March 26, 2020 / BY JAMIE DUCHARME
When Dr. Mark Lewis has to tell a cancer patient they’re dying, he tries to do so as compassionately as possible, usually offering a hug or a hand to hold. The thought of doing so by phone, he says, once felt heartbreakingly impersonal. But in the face of the current COVID-19 pandemic, the Salt Lake City-based gastrointestinal oncologist has had to do many things that make his “conscience weigh heavy.” He’s delivered bad news virtually, to limit the possibility of spreading the virus. He’s delayed chemotherapy for patients who—he hopes—can wait, knowing the treatment would wipe out their immune systems at a high-risk time. He’s made the opposite choice for patients with cancer spreading faster than coronavirus. Each time, all he can do is hope he’s gambled well. Welcome to medicine in the age of COVID-19.
The worsening coronavirus epidemic in the U.S. has upended the country’s medical system. It has led to system-wide disruptions that physicians say are necessary for combating the immediate, un-ignorable threat of COVID-19—but that may, by default, force patients who do not have coronavirus to shoulder a heavy burden. Those with chronic conditions will have to fight harder to get the care they need, not only now but also after the outbreak ends, when hospitals are left to deal with backlogs from appointments canceled en masse. Anyone with the misfortune to get into a car accident or have a heart attack during the outbreak will be at the mercy of a strained system. And in this environment, the gulf between people who can and cannot afford to spend the time and money to seek out good care will become ever-more apparent.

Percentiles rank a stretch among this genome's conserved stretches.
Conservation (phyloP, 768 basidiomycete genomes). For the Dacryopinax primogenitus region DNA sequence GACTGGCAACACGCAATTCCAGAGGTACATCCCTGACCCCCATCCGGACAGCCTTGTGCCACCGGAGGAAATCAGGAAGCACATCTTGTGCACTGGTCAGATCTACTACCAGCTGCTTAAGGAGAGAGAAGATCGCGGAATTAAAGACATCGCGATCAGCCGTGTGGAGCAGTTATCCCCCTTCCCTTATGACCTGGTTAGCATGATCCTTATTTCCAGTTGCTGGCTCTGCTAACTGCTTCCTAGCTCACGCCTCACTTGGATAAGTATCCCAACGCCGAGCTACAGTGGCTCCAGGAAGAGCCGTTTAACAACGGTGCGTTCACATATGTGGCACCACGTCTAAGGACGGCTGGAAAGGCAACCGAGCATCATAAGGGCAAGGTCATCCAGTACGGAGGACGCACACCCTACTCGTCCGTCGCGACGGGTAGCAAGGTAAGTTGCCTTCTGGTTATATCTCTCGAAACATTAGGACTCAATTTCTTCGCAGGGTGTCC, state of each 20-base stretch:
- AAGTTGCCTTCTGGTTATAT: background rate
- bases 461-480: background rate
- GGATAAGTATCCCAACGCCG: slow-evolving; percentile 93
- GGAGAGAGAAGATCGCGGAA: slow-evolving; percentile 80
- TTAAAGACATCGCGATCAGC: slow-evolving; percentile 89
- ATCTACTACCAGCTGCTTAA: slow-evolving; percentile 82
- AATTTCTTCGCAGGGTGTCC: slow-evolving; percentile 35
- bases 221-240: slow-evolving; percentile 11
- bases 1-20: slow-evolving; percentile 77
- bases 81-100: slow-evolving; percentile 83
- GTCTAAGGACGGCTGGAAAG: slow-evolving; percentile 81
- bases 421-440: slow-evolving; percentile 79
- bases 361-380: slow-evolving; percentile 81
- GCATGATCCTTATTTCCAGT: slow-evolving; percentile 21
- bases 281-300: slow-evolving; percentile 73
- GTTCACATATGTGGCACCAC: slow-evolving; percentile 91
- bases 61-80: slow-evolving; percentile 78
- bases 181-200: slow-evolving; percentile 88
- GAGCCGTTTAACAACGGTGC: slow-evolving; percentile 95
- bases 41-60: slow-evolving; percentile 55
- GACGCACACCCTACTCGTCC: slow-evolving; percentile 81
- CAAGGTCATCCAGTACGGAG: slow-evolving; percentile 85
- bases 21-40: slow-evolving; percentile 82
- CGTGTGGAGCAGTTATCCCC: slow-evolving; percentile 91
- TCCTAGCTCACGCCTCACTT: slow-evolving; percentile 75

As of publication, U.S. hospitals are still operating smoothly for the most part, but obstacles are mounting. Protective gear and supplies are running short. In a health care system in which routine supply and demand leaves only about a third of hospital beds available on a normal day, medical centers are creeping dangerously close to capacity, particularly in hard-hit areas like New York City and King County, Washington. As fears mount and supplies dwindle, “morale is low,” says Dr. Chethan Sathya, an assistant professor of surgery and pediatrics at New York’s Cohen Children’s Hospital. Each day in the hospital, Sathya says, raises the chances of doctors getting sick, and passing the virus on to their families. Ready though they are to serve, that thought is never far from their minds.